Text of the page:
more freedom and happiness than I have "Is it a mind that's freed from sin

dove this morning on both occasions. You seeking supplicate ?

I could have said, God is with us of a truth. O come, then come to Jesus,

In the afternoon we left for Icherpore, on He will purify your heart.”

our return home. Arrived at hoine on Fri. I observed that they had now an impure or day morning: found brother and sister W., old heart (the passage refers to Ezekiel native christians, &c., all well. We were xii. 19); enlarged upon what it is, as sinful, of course very much fatigued, but well. the seat of sin, as lying, malice, envy, &c. Here, then, we review the unspeakable and Then showed what the new mind is pure, uumerited mercy of God. We stand with holy, &c. ; how this might be obtained; ex. admiring astonishment, that that Being who patiated on the purity of real religion, the is infinite in holiness and glory, should recharacter of its author, the reward connected gard such depraved creatures as we. Surely with it, &c. After me, Pooroosootum and he needs not our services, they can never Balaji addressed. In conclusion I observed, promote his happiness, yet, blessed be his if a king should send his messengers to name, he condescends to employ and bless make known his will to his subjects, but us in our work. Thanks be to God that we they, when they heard, refused to regard, have this treasure in earthen vessels ; but could they offer any excuse ! could they while we labour in the cause of our Re. say they did not know it? No. Would deemer, may we ever feel that the power is they not be punished if they did not regard of God, and not of man.

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(Concluded from page 102.) II. Having briefly and imperfectly pointed out some of the leading features of the apostolic Churches, I purpose to glance at a few of the claims which they have on us as a model for our imitation.

One, and the principal of these, obviously is, its divine and inspired authority. If the Churches formed by the apostles were separate and independent; if they elected their own officers, and administered their own displine; and if their order was so simple that a child might anderstand it, and so spiritual as to refer only to the professed followers of Christ, who had been baptized into his name, and voluntarily united themselves in Church communion; we are bound to observe this pattern, and to conform to it, by our respect for the inspiration of the apostles, by our regard for the authority of Christ, and by our character and profession as his disciples. No change in the external condition of the Church of God; no smiles from earthly monarchs; no plea, however specious; no object, however seemingly excellent, can warrant our departure from this form. We have here a divine role, and to forsake it is te wander from Christ.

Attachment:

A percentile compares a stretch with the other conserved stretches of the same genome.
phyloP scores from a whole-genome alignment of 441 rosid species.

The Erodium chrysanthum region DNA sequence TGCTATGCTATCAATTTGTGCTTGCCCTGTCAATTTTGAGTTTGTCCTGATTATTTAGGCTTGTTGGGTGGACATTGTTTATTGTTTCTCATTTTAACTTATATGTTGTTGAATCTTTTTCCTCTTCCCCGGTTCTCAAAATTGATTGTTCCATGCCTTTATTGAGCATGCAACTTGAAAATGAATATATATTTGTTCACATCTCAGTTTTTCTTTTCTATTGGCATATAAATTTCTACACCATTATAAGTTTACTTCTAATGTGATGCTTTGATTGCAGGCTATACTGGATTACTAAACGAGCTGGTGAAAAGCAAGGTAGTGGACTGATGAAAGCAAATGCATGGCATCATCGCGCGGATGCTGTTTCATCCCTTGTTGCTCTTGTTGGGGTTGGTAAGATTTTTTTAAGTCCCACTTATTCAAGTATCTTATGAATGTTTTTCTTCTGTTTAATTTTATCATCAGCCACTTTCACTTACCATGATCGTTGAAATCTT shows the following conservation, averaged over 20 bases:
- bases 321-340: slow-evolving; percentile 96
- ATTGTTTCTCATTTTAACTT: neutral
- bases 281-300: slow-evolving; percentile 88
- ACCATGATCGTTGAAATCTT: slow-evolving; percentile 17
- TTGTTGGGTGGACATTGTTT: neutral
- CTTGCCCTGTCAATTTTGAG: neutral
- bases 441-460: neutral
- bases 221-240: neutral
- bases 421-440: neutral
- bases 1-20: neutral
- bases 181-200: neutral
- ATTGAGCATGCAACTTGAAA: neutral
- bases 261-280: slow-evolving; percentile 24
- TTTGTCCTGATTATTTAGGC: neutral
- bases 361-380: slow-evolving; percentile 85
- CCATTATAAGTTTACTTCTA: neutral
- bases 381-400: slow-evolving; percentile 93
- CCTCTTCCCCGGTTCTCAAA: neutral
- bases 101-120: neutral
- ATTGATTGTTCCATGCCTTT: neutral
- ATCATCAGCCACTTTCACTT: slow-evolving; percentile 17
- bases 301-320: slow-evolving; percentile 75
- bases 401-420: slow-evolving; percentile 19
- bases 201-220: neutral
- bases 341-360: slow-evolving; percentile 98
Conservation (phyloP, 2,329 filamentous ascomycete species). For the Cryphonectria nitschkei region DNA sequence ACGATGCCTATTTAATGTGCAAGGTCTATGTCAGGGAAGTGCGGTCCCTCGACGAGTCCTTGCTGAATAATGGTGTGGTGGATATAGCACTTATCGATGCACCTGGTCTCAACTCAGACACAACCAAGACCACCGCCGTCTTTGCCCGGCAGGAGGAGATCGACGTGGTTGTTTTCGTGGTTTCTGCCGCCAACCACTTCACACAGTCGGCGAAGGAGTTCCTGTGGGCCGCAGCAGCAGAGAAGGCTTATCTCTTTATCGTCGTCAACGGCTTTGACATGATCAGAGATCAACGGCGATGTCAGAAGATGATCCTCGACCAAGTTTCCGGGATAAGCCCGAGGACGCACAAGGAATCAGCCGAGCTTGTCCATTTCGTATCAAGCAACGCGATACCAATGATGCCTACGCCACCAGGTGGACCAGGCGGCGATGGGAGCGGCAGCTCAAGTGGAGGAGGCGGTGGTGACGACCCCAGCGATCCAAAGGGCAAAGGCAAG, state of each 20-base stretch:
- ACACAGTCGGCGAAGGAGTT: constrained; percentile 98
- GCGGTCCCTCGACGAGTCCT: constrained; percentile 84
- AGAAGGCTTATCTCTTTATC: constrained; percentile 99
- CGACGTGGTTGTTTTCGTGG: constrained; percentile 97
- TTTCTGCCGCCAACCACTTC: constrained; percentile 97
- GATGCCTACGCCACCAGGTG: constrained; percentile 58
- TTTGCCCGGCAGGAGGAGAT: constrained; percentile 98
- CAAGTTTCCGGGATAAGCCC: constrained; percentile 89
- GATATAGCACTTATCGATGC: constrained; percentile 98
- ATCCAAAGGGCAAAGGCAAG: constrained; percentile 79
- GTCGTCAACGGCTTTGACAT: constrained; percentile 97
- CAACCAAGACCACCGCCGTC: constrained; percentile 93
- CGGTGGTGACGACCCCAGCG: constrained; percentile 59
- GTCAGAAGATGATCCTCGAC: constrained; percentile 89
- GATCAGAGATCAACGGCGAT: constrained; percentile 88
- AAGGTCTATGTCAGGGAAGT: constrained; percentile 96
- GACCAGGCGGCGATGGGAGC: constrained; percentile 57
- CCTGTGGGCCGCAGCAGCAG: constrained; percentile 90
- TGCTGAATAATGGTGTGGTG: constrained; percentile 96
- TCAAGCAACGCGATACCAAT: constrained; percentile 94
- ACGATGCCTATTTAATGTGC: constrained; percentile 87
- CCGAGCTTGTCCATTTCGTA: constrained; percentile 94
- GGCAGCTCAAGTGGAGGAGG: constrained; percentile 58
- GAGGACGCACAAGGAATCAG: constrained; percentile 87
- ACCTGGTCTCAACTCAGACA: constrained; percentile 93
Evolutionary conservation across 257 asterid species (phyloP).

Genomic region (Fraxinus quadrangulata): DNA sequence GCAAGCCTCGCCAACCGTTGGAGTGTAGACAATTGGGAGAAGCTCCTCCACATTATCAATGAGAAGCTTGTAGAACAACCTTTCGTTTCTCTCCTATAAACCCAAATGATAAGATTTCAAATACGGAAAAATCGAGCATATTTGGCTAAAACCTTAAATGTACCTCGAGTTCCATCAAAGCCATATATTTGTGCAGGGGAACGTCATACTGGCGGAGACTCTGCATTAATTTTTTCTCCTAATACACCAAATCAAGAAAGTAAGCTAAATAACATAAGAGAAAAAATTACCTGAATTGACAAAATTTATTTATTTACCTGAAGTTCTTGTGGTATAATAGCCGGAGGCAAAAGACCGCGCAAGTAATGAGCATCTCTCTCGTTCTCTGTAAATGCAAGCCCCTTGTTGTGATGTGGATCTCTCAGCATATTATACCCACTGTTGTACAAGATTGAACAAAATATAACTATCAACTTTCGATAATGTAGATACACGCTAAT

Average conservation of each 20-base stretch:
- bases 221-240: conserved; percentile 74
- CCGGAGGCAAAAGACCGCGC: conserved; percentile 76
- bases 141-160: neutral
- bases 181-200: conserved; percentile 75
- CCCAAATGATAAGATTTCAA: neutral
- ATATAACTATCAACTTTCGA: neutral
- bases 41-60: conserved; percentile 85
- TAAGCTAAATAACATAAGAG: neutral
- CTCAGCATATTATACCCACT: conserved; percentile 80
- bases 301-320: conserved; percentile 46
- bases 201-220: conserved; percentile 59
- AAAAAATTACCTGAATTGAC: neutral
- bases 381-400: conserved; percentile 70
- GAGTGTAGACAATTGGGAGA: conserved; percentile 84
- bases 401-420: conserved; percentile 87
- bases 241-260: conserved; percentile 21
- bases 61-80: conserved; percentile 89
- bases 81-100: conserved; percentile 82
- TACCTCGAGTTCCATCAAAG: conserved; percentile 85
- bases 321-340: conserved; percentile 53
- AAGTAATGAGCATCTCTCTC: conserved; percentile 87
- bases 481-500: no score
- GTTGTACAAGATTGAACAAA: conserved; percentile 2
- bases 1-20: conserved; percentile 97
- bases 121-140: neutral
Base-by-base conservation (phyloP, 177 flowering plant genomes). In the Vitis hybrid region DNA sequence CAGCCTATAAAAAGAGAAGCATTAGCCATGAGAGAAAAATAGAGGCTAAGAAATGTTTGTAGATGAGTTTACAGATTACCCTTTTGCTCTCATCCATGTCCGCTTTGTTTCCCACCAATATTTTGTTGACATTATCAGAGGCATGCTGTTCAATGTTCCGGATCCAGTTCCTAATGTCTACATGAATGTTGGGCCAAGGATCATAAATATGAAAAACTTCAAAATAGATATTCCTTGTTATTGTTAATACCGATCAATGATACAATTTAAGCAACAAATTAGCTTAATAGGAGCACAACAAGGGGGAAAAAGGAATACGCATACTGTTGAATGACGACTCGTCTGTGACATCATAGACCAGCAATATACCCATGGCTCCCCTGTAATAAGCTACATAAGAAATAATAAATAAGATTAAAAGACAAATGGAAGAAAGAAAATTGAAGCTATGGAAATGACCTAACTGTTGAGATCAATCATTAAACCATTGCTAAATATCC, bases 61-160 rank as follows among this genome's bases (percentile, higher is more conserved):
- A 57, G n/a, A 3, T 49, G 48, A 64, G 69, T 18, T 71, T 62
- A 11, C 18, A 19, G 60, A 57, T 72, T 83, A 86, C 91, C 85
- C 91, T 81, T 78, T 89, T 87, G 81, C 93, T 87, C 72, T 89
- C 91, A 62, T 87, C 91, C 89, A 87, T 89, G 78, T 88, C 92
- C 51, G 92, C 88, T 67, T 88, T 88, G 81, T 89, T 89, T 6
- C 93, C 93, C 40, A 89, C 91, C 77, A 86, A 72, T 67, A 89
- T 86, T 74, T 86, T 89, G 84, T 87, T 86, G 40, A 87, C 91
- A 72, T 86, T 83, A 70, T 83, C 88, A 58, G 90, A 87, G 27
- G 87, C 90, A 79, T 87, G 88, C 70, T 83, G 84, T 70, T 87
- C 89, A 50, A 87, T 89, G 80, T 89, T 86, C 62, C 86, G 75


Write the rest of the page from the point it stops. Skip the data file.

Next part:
But if we examine the spirit and tendency of this constitution and order, we shall discover that it has every claim to our regard which a sincere friend of true religion can desire. What are its tendencies ? The most palpable of these are, io secure internal purity and harmony, to prevent anti-christian domination, and to exhibit and extend vital godliness. Let us have a Fond on each of these.

Their form and order tends to secure internal purity. No person becomes connected with such a community but by his own desire—he is received by the general consent of the members, who admit him on the exhibition of evidence that he has a renewed and gracious mind; and he then becomes a part of the body, and is interested and engaged with his brethren in the preservation of order and purity, and in obedience to the will of Christ. In such a community there is a oneness of character, feeling, and purpose. Their fellowship is one of affection, sympathy, and brotherhood. From ihem the ungodly will be expelled, and the disaffected and unsanctified retire.